3) Whether or not AA overlooks economically disadvantaged is irrelevant as that is not AA's purpose.  By arguing that AA fails to consider economics, you're suggesting that only an economic AA is justified because that alone would be "fair" (or "meritocratic," or whatever).  This is the the type of argument i don't care for.  AA's purpose is not to help out the underprivileged (other policies can tend to that) but to lessen racial stratification.


I am sorry, but I think you gravely misunderstand the purposes of AA as an instrument of public policy. The US government instituted AA in the wake of the passage of the Civil Rights and Voting Rights Acts of 1964 and 1965, respectively. The goal of AA as initially proposed by JFK, and enacted under LBJ, was to provide equality of opportunity (not outcome) for black Americans, and then later for all historically disadvantaged segments of the American citizenry, including Hispanics and women. Its goal is to remedy the insidious effects of past discrimination and racism by requiring institutions to implement measures that ensure blacks and other disadvantaged groups are treated fairly. How did LBJ and other policy makers measure the effects of discrimination? They examined the economic and social condition of blacks, for instance, relative to that of whites. Thus, AA was in large measure targeted at ameliorating the economic condition of black Americans. Hence, its raison d’etre is to uplift those who are underprivileged. Again, don’t think of it like some abstruse philosophical and legal concept. Consider it in the manner that political pragmatists like LBJ and Nixon did. AA was intended to have certain concrete effects, chief among them the economic uplift of a socially and economically downtrodden group. But AA has done all that it can at this point. Was AA necessary in 1965 as a remedy to the fact that in LBJ’s words, black Americans had been “hobbled” by the burdens of pervasive and overt racism and discrimination? Absolutely. It is necessary today a generation later when it is clear that the vestiges of public and private discrimination, particularly in higher education, are nearly non-existent. I say no. Do proponents of AA really think the nation’s colleges and universities, especially the elite institutions, are still bastions of white racism determined to keep out blacks and other URMs?


2) This is interesting, and I would like to see the figures on it.  However, as you present it, your point is ambiguous: higher dropout rates for black students (what about other underrepresented races???) in comparison to white and asian students when they are "less qualified" raises many questions of how much greater the attrition rate is and whether or not the greater attrition rate is balanced by the greater opportunities available to those who do graduate.  We can at least speculate on the counterfactual: if the students who drop out would, in a non-AA world, have been admitted to lesser law schools, would they have dropped out there as well?  Perhaps they would not have dropped out at lower law schools, but the students who drop out would, I imagine, not have made great contributions to society had they gone to a different law school, whereas, those who do graduate from a better law school have a greater opportunity to make important differences owing to the increased prestige of their J.D. institutions.  Thus it seems to me that a higher attrition rate, although unfortunate, may be a necessary cost for increasing social fluidity for all races.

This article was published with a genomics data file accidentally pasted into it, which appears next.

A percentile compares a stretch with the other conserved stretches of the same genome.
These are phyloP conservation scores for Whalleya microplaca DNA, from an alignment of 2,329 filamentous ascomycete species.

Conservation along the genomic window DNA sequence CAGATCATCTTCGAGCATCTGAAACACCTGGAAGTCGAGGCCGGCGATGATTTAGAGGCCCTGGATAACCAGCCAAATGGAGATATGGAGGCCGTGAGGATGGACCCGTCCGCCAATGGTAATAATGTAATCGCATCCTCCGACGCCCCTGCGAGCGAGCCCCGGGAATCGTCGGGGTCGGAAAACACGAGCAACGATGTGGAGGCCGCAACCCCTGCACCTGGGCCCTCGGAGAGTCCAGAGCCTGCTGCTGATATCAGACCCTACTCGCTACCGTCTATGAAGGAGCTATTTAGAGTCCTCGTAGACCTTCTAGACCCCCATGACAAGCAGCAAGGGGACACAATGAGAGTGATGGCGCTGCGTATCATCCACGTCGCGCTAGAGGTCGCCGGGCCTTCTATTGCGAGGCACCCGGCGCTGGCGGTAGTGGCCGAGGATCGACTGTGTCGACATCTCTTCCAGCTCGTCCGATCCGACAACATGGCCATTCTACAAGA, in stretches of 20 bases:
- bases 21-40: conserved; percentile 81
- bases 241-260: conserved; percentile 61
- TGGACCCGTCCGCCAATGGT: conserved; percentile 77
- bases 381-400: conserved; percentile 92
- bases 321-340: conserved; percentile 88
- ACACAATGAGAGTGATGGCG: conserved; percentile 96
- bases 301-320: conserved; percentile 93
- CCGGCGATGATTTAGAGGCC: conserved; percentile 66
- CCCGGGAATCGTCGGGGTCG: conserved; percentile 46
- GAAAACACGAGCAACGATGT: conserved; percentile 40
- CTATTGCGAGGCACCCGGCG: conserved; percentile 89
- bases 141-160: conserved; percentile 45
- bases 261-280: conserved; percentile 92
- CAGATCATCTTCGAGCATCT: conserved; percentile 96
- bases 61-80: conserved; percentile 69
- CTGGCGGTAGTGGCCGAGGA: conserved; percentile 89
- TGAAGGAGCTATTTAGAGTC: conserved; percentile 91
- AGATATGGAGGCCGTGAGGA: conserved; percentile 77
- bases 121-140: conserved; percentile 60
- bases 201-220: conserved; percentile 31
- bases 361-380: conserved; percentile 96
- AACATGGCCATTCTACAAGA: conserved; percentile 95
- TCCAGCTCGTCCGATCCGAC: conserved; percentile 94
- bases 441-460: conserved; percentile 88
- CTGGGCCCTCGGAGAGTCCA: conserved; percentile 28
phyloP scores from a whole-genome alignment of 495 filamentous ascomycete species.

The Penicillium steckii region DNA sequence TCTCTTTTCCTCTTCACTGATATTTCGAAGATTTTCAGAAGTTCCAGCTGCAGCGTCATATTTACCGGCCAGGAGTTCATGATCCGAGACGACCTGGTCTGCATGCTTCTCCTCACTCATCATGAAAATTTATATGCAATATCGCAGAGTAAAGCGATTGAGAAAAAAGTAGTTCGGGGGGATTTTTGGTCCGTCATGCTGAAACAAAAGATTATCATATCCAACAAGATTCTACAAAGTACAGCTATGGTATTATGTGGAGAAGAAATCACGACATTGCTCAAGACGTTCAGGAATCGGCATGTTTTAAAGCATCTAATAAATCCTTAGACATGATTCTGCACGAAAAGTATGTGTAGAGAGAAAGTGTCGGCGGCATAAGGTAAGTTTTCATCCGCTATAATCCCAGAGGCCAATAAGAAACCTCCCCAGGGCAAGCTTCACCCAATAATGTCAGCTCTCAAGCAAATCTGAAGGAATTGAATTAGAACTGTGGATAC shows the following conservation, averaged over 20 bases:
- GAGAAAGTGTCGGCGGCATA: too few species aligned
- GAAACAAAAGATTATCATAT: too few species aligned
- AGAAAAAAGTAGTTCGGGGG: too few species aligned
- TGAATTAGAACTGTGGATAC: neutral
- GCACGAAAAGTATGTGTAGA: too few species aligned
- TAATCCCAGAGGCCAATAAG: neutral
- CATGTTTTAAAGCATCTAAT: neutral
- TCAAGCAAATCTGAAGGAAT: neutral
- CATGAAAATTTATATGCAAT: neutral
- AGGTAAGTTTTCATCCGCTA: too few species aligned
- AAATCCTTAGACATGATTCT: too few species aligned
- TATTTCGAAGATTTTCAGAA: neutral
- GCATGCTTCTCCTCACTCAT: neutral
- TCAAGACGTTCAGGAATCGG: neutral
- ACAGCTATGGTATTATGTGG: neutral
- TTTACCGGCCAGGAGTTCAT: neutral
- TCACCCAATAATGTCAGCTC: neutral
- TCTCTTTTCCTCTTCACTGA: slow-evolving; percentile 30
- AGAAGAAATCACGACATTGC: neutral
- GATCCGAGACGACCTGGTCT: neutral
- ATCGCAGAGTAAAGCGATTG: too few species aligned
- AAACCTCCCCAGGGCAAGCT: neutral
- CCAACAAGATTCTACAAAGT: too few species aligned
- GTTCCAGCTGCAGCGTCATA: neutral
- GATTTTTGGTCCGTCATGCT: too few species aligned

I think one figure reported by Thomas Sowell clearly demonstrates the great cost AA inflicts on many URMs at elite institutions. Sowell says that the average black student admitted to MIT is in the top 10% of students in mathematics in the nation. However, they represent the bottom 10% at an institution like MIT, where you literally have a plethora of Nobel-caliber minds. Twenty-five percent of these gifted and talented black students fail to graduate from MIT. How many of these students who manage to slog through or who drop out could have been stars at Boston College or Boston University or any number of well respected but somewhat less selective colleges and universities? Consider how they feel confronting this failure and consider how desperately we need blacks represented in science and mathematics disciplines, and then try to make the same argument that “a higher attrition rate, although unfortunate, may be a necessary cost for increasing social fluidity for all races.”

Here is some additional food for thought. At UC Berkeley, between 1987 and 1990, only 58% of the African-American students entering as freshman successfully completed their degree within six years. For Hispanics, the completion rate was 67%. The white and Asian six-year graduation rates were 83% and 89% respectively.

Again, we are not talking about a few blacks or Hispanics here and there underperforming; we are looking at a systemic problem of widespread underperformance and failure by thousands of minority students who could have succeeded at colleges better matched to their abilities and academic preparation. A continuing record of underachievement and failure will only work to limit the ability of URMs to fully participate in our society.

Many privileged liberal white students adopt the myopic view that the Ivy League is the only route to success and distinction. As Abigail Thernstrom quipped, it’s not a matter of either “Yale or jail.” There is a wide breadth of opportunity in between.